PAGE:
Threat assessment cites Cuban intelligence


Cuban intelligence services remain a “persistent threat,” according to the Senate Select Committee on Intelligence said in a report on Jan. 29.
The Worldwide Threat Assessment of the U.S. Intelligence Community inexplicably groups Cuba with Iran, gives few details about Cuba and focuses mostly on China and Russia. Excerpts from the report are below:

Threats to US national security will expand and diversify in the coming year, driven in part by China and Russia as they respectively compete more intensely with the United States and its traditional allies and partners. This competition cuts across all domains, involves a race for technological and military superiority, and is increasingly about values. Russia and China seek to shape the international system and regional security dynamics and exert influence over the politics and economies of states in all regions of the world and especially in their respective backyards.

  • China and Russia are more aligned than at any point since the mid-1950s, and the relationship is likely to strengthen in the coming year as some of their interests and threat perceptions converge, particularly regarding perceived US unilateralism and interventionism and Western promotion of democratic values and human rights.
  • As China and Russia seek to expand their global influence, they are eroding once well- established security norms and increasing the risk of regional conflicts, particularly in the Middle East and East Asia.
  • At the same time, some US allies and partners are seeking greater independence from Washington in response to their perceptions of changing US policies on security and trade and are becoming more open to new bilateral and multilateral partnerships.

The post-World War II international system is coming under increasing strain amid continuing cyber and WMD proliferation threats, competition in space, and regional conflicts. Among the disturbing trends are hostile states and actors’ intensifying online efforts to influence and interfere with elections here and abroad and their use of chemical weapons. Terrorism too will continue to be a top threat to US and partner interests worldwide, particularly in Sub-Saharan Africa, the Middle East, South Asia, and Southeast Asia. The development and application of new technologies will introduce both risks and opportunities, and the US economy will be challenged by slower global economic growth and growing threats to US economic competitiveness.

  • Migration is likely to continue to fuel social and interstate tensions globally, while drugs and transnational organized crime take a toll on US public health and safety. Political turbulence is rising in many regions as governance erodes and states confront growing public health and environmental threats.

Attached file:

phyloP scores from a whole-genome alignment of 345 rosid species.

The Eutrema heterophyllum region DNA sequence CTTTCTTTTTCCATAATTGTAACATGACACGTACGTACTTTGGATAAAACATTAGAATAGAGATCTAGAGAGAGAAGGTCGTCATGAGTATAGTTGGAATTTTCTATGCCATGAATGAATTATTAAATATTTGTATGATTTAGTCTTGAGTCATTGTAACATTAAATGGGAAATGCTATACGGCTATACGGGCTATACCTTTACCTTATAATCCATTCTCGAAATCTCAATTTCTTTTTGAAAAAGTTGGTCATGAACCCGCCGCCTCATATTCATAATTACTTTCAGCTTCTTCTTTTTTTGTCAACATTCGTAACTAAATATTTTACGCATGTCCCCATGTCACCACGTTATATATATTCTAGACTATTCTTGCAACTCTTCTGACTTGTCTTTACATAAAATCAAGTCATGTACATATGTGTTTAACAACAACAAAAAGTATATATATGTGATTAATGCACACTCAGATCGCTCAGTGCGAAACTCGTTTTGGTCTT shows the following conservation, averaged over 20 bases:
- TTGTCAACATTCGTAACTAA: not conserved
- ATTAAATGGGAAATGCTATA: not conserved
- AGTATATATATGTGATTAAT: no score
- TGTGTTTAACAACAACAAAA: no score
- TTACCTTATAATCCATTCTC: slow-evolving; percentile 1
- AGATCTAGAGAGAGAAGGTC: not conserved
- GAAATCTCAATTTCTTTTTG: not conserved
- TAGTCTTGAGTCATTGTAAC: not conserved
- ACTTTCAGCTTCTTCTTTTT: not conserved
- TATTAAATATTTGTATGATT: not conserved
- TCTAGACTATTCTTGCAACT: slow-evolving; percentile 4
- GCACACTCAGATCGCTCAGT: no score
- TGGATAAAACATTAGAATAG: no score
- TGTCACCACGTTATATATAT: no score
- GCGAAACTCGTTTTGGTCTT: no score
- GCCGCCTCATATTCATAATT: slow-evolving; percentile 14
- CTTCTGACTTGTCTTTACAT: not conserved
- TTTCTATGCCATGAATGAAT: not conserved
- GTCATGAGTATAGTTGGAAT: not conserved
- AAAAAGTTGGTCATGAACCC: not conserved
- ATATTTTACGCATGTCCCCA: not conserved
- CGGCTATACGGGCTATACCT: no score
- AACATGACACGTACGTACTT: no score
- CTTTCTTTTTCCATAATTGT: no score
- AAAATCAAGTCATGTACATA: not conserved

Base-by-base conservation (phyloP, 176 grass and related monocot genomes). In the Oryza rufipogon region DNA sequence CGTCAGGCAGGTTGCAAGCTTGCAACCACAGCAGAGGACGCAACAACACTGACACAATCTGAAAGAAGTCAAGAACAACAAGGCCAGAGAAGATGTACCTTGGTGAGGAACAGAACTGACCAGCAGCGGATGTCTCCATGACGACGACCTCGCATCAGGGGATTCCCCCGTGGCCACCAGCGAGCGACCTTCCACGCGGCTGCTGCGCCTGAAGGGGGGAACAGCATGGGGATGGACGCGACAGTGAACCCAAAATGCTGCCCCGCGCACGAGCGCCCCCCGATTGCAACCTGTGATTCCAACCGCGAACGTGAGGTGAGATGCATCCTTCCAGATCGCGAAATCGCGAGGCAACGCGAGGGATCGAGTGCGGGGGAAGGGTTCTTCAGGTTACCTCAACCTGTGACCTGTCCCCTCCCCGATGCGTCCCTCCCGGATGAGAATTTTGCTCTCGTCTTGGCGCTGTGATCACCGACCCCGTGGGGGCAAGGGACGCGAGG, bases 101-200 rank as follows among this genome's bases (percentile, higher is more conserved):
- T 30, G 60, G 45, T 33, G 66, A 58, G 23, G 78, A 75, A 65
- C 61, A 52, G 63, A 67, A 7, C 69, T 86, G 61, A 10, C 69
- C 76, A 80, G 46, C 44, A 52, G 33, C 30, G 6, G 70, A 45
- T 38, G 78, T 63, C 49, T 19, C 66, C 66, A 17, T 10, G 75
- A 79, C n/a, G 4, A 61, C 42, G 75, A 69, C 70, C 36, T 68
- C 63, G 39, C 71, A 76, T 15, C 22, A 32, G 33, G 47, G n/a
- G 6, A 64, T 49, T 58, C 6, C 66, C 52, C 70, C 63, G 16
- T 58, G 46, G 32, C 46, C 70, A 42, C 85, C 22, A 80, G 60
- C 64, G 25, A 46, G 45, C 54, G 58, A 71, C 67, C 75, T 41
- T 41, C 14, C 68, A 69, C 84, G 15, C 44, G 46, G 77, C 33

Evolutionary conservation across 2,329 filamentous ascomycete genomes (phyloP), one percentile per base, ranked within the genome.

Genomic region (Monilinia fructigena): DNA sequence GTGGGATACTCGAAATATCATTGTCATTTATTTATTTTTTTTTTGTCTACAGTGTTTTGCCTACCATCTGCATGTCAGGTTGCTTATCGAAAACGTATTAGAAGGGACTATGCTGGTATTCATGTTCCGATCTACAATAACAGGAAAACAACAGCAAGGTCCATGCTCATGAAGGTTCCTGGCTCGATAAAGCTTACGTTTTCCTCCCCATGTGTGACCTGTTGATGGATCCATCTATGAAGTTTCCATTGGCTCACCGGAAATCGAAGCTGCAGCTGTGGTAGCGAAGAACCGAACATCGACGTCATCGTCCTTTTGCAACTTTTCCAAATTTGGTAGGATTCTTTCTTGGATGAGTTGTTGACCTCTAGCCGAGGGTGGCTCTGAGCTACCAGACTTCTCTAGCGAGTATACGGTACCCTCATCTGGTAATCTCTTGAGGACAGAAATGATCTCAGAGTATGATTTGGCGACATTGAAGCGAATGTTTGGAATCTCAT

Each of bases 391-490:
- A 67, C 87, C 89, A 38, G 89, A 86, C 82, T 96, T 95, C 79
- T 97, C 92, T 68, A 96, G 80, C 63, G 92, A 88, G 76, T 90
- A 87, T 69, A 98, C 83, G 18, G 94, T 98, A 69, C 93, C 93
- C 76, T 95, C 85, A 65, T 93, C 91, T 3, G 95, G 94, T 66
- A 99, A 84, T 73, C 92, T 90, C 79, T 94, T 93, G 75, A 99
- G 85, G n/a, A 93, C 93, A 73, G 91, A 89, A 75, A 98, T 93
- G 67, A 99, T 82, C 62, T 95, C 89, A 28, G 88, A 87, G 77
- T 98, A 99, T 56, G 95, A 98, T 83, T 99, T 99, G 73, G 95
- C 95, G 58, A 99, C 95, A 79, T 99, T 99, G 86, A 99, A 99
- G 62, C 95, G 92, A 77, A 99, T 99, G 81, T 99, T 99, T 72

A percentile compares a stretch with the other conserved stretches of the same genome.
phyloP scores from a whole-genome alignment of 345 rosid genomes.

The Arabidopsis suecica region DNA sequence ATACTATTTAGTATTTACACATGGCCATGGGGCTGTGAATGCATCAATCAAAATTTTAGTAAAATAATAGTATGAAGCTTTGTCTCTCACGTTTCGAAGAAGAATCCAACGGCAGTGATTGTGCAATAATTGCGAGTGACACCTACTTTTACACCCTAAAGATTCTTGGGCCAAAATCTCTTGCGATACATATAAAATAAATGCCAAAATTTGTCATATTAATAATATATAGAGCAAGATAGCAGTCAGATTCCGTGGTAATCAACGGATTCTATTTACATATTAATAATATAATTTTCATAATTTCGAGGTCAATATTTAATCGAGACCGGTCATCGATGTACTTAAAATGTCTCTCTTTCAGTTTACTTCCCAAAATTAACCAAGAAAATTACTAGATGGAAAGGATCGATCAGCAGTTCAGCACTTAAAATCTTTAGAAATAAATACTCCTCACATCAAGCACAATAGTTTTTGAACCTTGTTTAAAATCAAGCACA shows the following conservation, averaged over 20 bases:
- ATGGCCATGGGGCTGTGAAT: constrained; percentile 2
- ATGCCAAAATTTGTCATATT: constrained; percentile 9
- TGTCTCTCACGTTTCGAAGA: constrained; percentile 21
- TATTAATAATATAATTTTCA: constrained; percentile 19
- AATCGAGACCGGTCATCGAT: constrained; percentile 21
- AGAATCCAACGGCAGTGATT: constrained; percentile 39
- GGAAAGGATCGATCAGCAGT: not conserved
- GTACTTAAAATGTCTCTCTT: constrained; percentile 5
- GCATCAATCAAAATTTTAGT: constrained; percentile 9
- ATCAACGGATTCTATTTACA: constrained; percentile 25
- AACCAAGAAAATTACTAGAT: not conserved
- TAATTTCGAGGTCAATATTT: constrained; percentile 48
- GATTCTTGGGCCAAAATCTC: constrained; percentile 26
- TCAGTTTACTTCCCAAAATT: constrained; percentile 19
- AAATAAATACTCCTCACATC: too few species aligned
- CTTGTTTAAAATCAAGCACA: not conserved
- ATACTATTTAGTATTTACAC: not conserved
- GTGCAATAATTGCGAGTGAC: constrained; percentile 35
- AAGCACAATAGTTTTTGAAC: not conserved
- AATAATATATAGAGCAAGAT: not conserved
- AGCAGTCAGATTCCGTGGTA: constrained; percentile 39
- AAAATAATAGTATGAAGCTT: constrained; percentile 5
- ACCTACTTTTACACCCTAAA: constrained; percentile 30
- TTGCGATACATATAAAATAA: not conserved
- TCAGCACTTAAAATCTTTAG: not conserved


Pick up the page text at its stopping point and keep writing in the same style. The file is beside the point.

• Issues as diverse as Iran’s adversarial behavior, deepening turbulence in Afghanistan, and the rise of nationalism in Europe all will stoke tensions.

The United States faces a complex global foreign intelligence threat environment in 2019. Russia and China will continue to be the leading state intelligence threats to US interests, based on their services’ capabilities, intent, and broad operational scopes. Other states also pose persistent threats, notably Iran and Cuba. Geopolitical, societal, and technological changes will increase opportunities for foreign intelligence services and other entities—such as terrorists, criminals, and cyber actors—to collect on US activities and information to the detriment of US interests.

Penetrating the US national decisionmaking apparatus and the Intelligence Community will remain a key objective for numerous foreign intelligence services and other entities. In addition, targeting of national security information and proprietary technology from US companies and research institutions will remain a sophisticated and persistent threat.

We expect that Russia’s intelligence services will target the United States, seeking to collect intelligence, erode US democracy, undermine US national policies and foreign relationships, and increase Moscow’s global position and influence.

We assess that China’s intelligence services will exploit the openness of American society, especially academia and the scientific community, using a variety of means.

Iran and Cuba
We assess that Iran and Cuba’s intelligence services will continue to target the United States, which they see as a primary threat. Iran continues to unjustly detain US citizens and has not been forthcoming about the case of former FBI agent Robert Levinson (USPER).
Cuban President Miguel Diaz-Canel will adhere to former President Raul Castro’s blueprint for institutionalizing one-party rule and socialism in Cuba through constitutional reforms. Diaz-Canel has acknowledged that Raul Castro, who still commands the ruling Communist Party, remains the dominant voice on public policy.

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